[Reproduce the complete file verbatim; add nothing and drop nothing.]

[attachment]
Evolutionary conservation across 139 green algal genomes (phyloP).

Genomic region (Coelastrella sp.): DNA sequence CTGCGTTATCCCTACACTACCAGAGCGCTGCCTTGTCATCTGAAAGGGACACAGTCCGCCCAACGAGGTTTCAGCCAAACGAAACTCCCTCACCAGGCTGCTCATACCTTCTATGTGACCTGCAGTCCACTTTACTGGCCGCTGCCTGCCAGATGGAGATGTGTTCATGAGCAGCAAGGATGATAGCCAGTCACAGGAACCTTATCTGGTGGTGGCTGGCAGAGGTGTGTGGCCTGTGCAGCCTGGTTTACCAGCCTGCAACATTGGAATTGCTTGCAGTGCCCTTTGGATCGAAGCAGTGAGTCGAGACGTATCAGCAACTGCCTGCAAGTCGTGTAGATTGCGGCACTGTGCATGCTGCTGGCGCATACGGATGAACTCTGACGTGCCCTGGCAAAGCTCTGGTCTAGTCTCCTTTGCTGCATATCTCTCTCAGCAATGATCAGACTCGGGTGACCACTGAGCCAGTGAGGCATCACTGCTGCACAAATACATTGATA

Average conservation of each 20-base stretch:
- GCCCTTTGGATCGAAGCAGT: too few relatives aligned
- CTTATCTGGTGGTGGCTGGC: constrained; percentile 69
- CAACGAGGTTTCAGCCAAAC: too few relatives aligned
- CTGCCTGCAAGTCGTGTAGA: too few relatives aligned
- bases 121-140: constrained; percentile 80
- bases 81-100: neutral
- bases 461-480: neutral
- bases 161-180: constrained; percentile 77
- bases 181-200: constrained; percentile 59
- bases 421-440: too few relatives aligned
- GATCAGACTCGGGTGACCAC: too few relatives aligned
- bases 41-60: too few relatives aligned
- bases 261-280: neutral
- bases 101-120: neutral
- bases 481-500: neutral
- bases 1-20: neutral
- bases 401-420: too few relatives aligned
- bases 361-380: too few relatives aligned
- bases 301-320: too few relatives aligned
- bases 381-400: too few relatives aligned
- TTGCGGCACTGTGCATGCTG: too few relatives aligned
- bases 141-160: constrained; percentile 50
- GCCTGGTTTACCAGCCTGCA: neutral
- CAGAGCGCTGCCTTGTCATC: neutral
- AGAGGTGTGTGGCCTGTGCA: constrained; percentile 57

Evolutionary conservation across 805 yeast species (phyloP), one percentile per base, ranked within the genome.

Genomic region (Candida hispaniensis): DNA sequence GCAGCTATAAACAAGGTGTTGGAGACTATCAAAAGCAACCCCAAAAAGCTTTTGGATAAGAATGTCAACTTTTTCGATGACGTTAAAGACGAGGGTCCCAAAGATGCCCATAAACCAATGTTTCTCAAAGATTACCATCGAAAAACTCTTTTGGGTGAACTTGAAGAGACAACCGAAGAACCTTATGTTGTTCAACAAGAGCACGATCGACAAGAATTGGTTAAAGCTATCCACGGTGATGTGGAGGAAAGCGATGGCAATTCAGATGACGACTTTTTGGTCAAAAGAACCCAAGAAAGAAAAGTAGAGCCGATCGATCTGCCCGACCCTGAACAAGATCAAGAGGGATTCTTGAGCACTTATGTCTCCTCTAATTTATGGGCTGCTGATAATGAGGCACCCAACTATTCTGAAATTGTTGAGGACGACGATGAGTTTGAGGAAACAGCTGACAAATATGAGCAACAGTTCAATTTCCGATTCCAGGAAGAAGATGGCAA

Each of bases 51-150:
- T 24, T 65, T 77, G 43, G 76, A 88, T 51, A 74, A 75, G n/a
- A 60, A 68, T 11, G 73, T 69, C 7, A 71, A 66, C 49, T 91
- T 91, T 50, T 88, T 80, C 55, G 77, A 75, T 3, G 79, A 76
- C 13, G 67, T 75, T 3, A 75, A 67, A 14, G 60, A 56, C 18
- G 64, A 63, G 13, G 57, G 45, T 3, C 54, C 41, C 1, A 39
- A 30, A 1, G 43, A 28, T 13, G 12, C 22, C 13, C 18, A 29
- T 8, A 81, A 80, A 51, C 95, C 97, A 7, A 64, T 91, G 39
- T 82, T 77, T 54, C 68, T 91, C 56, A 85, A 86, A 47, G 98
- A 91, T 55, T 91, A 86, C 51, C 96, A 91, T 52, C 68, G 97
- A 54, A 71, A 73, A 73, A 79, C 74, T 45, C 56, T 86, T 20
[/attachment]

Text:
Evolutionary conservation across 139 green algal genomes (phyloP).

Genomic region (Coelastrella sp.): DNA sequence CTGCGTTATCCCTACACTACCAGAGCGCTGCCTTGTCATCTGAAAGGGACACAGTCCGCCCAACGAGGTTTCAGCCAAACGAAACTCCCTCACCAGGCTGCTCATACCTTCTATGTGACCTGCAGTCCACTTTACTGGCCGCTGCCTGCCAGATGGAGATGTGTTCATGAGCAGCAAGGATGATAGCCAGTCACAGGAACCTTATCTGGTGGTGGCTGGCAGAGGTGTGTGGCCTGTGCAGCCTGGTTTACCAGCCTGCAACATTGGAATTGCTTGCAGTGCCCTTTGGATCGAAGCAGTGAGTCGAGACGTATCAGCAACTGCCTGCAAGTCGTGTAGATTGCGGCACTGTGCATGCTGCTGGCGCATACGGATGAACTCTGACGTGCCCTGGCAAAGCTCTGGTCTAGTCTCCTTTGCTGCATATCTCTCTCAGCAATGATCAGACTCGGGTGACCACTGAGCCAGTGAGGCATCACTGCTGCACAAATACATTGATA

Average conservation of each 20-base stretch:
- GCCCTTTGGATCGAAGCAGT: too few relatives aligned
- CTTATCTGGTGGTGGCTGGC: constrained; percentile 69
- CAACGAGGTTTCAGCCAAAC: too few relatives aligned
- CTGCCTGCAAGTCGTGTAGA: too few relatives aligned
- bases 121-140: constrained; percentile 80
- bases 81-100: neutral
- bases 461-480: neutral
- bases 161-180: constrained; percentile 77
- bases 181-200: constrained; percentile 59
- bases 421-440: too few relatives aligned
- GATCAGACTCGGGTGACCAC: too few relatives aligned
- bases 41-60: too few relatives aligned
- bases 261-280: neutral
- bases 101-120: neutral
- bases 481-500: neutral
- bases 1-20: neutral
- bases 401-420: too few relatives aligned
- bases 361-380: too few relatives aligned
- bases 301-320: too few relatives aligned
- bases 381-400: too few relatives aligned
- TTGCGGCACTGTGCATGCTG: too few relatives aligned
- bases 141-160: constrained; percentile 50
- GCCTGGTTTACCAGCCTGCA: neutral
- CAGAGCGCTGCCTTGTCATC: neutral
- AGAGGTGTGTGGCCTGTGCA: constrained; percentile 57

Evolutionary conservation across 805 yeast species (phyloP), one percentile per base, ranked within the genome.

Genomic region (Candida hispaniensis): DNA sequence GCAGCTATAAACAAGGTGTTGGAGACTATCAAAAGCAACCCCAAAAAGCTTTTGGATAAGAATGTCAACTTTTTCGATGACGTTAAAGACGAGGGTCCCAAAGATGCCCATAAACCAATGTTTCTCAAAGATTACCATCGAAAAACTCTTTTGGGTGAACTTGAAGAGACAACCGAAGAACCTTATGTTGTTCAACAAGAGCACGATCGACAAGAATTGGTTAAAGCTATCCACGGTGATGTGGAGGAAAGCGATGGCAATTCAGATGACGACTTTTTGGTCAAAAGAACCCAAGAAAGAAAAGTAGAGCCGATCGATCTGCCCGACCCTGAACAAGATCAAGAGGGATTCTTGAGCACTTATGTCTCCTCTAATTTATGGGCTGCTGATAATGAGGCACCCAACTATTCTGAAATTGTTGAGGACGACGATGAGTTTGAGGAAACAGCTGACAAATATGAGCAACAGTTCAATTTCCGATTCCAGGAAGAAGATGGCAA

Each of bases 51-150:
- T 24, T 65, T 77, G 43, G 76, A 88, T 51, A 74, A 75, G n/a
- A 60, A 68, T 11, G 73, T 69, C 7, A 71, A 66, C 49, T 91
- T 91, T 50, T 88, T 80, C 55, G 77, A 75, T 3, G 79, A 76
- C 13, G 67, T 75, T 3, A 75, A 67, A 14, G 60, A 56, C 18
- G 64, A 63, G 13, G 57, G 45, T 3, C 54, C 41, C 1, A 39
- A 30, A 1, G 43, A 28, T 13, G 12, C 22, C 13, C 18, A 29
- T 8, A 81, A 80, A 51, C 95, C 97, A 7, A 64, T 91, G 39
- T 82, T 77, T 54, C 68, T 91, C 56, A 85, A 86, A 47, G 98
- A 91, T 55, T 91, A 86, C 51, C 96, A 91, T 52, C 68, G 97
- A 54, A 71, A 73, A 73, A 79, C 74, T 45, C 56, T 86, T 20